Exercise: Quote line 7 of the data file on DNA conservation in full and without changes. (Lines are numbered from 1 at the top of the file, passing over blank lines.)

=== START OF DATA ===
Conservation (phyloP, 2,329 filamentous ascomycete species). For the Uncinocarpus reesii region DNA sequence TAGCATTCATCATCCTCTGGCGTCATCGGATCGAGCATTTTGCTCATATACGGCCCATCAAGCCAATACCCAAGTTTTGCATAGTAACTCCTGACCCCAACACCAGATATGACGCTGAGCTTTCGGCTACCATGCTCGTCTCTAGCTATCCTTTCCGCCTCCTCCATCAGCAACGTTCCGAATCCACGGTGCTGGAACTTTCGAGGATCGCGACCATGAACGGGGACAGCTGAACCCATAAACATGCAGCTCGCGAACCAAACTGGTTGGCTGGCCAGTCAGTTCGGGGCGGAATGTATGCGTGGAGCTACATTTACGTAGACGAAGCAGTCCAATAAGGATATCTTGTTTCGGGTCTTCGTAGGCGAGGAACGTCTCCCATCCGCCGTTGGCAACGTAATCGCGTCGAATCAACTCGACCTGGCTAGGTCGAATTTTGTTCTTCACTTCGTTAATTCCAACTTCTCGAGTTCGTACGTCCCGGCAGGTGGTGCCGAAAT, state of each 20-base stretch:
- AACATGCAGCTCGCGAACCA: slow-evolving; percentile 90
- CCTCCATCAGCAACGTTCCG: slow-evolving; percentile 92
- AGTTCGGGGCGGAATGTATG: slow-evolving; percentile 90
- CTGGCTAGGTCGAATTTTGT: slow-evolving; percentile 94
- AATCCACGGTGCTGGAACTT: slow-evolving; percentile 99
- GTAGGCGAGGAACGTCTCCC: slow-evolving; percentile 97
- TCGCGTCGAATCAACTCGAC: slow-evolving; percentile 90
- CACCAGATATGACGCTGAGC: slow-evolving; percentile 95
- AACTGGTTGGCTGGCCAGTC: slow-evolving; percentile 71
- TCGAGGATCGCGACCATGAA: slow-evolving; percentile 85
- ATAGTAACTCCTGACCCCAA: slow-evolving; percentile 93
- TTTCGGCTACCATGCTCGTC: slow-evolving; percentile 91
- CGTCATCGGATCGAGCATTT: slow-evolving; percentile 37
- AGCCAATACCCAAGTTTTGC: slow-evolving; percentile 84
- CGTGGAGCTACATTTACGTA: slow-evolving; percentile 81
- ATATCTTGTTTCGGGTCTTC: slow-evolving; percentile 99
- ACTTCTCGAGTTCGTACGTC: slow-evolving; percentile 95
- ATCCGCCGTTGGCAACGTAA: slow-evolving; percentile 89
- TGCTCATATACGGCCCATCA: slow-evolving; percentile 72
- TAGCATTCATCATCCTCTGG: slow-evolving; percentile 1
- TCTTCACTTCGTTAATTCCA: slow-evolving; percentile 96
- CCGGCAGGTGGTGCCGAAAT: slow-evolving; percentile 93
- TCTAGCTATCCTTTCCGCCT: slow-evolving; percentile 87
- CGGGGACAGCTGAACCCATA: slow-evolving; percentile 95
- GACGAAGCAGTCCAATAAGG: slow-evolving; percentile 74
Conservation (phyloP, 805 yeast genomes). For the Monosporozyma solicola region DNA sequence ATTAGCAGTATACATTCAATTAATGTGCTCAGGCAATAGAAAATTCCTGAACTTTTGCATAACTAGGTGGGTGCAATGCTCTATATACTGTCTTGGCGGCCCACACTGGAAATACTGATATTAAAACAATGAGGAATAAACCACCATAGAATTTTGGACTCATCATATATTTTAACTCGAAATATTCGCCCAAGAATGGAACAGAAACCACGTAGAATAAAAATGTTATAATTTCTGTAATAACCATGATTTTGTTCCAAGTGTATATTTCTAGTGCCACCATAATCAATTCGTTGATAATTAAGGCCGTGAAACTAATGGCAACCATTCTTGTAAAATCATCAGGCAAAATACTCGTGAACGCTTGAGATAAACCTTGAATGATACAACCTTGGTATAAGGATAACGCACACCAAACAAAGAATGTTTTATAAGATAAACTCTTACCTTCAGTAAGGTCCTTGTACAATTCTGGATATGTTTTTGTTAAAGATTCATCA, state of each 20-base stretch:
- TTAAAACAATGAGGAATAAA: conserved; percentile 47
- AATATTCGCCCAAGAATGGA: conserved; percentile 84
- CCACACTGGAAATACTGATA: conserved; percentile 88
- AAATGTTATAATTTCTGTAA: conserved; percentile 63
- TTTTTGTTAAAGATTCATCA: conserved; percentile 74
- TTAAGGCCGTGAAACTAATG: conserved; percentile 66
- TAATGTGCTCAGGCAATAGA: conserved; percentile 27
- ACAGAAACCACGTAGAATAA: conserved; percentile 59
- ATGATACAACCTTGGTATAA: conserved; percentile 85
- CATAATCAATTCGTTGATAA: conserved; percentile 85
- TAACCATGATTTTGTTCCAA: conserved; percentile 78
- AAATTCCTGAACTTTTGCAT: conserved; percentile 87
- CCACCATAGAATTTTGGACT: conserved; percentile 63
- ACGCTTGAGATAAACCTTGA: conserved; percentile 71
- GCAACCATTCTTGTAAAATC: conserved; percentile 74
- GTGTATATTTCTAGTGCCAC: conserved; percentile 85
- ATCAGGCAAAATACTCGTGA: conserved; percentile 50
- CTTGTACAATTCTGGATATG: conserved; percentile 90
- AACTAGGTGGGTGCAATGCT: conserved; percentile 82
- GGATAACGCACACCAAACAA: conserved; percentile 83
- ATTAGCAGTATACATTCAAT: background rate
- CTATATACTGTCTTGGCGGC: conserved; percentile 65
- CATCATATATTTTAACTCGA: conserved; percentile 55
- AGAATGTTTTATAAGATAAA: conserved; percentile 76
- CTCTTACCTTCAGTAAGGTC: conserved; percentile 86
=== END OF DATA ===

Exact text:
- GTAGGCGAGGAACGTCTCCC: slow-evolving; percentile 97